Film Review: Carlito's Way
This is a magnificent (and somewhat underrated) film, directed by Brian De Palma. More nuanced than Scarface and The Untouchables, it's also better acted. All the main cast are fantastic: Pacino, seemingly relishing his role, is much better here than he was in his previous film Scent of a Woman; Penelope Ann Miller as disenchanted old flame Gail; Luis Guzman and John Leguizamo as colourful gangsters; and not least Sean Penn, who does a stunning job as the utterly unscrupulous, sleazy, flash underworld lawyer Kleinfeld. Set in the '70s, the period is believably depicted via clothing, vehicles and hairstyles. Pacino's character is Carlito Brigante, a gang member in Spanish Harlem who was sent down for life five years previously for murder and drug running.
In the opening sequence, we see Brigante executing a rambling monologue to a resolutely unimpressed judge, about how he's a changed, and vindicated, man. Warming to his theme, he gives an increasingly overblown speech about his childhood, life chances, and how he's now “rehabilitated, reinvigorated and re-assimilated”. He thanks the chief investigator for supplying tainted evidence, the appeals court for reversing the judge's sentence, and the Almighty for allowing all this to come to pass. Brigante's smirking lawyer, Kleinfeld, has got him freed on a technicality, and along with the judge and everyone else in the courtroom, believes that Carlito's diatribe is merely so much bluster.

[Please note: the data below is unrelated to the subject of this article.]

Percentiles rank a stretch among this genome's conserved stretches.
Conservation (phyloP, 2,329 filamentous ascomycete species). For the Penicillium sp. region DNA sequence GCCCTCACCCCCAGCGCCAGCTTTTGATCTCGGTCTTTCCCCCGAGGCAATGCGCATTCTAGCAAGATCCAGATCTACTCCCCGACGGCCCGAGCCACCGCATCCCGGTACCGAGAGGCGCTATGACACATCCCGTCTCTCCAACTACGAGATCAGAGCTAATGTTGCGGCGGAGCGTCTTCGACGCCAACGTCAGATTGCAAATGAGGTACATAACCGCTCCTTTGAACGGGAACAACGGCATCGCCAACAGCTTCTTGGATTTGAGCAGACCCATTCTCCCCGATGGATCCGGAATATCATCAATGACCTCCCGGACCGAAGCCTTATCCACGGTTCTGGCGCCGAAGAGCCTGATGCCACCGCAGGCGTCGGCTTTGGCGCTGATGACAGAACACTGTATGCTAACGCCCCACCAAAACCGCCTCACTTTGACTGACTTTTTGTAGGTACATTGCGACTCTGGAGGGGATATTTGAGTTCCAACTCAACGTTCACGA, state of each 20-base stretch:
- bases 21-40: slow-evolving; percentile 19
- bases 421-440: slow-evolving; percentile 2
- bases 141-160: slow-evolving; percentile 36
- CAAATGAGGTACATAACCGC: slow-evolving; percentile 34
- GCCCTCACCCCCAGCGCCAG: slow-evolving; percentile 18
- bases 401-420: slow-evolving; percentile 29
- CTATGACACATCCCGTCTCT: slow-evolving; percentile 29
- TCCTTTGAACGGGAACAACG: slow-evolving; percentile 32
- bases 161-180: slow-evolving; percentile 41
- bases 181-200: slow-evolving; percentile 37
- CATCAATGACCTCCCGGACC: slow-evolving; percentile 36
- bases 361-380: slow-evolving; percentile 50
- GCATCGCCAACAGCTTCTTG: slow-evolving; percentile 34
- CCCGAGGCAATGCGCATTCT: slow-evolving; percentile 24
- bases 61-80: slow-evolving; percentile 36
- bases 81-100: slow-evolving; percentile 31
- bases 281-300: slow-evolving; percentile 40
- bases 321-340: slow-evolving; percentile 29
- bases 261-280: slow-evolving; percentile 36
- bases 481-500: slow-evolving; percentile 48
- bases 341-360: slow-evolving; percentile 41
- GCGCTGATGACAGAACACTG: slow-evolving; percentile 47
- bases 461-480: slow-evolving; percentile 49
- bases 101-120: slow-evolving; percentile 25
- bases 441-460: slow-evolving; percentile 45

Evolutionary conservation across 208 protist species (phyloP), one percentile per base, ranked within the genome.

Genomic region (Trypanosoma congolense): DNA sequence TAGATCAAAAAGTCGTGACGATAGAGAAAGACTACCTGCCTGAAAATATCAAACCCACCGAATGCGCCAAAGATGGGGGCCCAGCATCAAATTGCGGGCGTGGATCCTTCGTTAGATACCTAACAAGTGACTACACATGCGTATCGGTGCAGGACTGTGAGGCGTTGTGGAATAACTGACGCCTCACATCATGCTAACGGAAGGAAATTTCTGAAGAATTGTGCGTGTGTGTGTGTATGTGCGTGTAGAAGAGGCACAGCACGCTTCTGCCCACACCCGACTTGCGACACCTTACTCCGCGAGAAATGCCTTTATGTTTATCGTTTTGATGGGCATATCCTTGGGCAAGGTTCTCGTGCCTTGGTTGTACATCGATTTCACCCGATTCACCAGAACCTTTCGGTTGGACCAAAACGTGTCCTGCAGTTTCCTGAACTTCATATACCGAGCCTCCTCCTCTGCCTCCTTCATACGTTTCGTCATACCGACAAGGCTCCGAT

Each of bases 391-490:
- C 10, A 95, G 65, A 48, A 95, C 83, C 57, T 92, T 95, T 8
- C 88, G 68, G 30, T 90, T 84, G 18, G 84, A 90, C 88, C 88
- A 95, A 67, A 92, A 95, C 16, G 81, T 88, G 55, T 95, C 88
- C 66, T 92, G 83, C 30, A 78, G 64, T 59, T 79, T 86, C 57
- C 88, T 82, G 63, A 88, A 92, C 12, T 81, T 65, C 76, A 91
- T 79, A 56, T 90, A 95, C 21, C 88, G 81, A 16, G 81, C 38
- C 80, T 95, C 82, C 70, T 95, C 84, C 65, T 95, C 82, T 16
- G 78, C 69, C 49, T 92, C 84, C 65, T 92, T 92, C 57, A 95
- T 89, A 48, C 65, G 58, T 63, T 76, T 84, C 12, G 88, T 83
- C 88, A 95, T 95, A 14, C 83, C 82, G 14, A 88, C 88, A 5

However, Carlito is serious. He didn't expect to be given another chance, and he's determined to move on and make a better life for himself. Kleinfeld laughs incredulously as Carlito explains his plan to save up enough money to buy into the rental car business a friend of his has opened in the Caribbean. Unfortunately, Carlito makes the fatal mistake of moving back to his old neighborhood, where he quickly reconnects with associates from his previous life. He still has a reputation as a big shot, but even in five years things have changed, and new guys are moving into positions of power. The rules are changing.
“This is the most amazing trick shot you'll ever see.”
There's a pivotal moment, early on in the film, where we can see which way things are going to go. He's taking a ride with his young cousin, and his sense of duty leads Carlito, albeit reluctantly, to accompany him to what turns out to be a drug deal. After they arrive, Carlito is uneasy; something doesn't seem quite right. Sure enough, it was a set-up, and after the bullets stop flying Carlito is the only man left standing (a result attributable more to luck and instinct than skill and judgement). Although it was only a minute of chaos and panic, Carlito is visibly rattled as he slinks out through the back exit to the sounds of approaching sirens. But now we see: he's inexorably sliding back into his old life. The rest of the movie precisely documents this process, pulling us along rapidly through a series of increasingly calamitous events.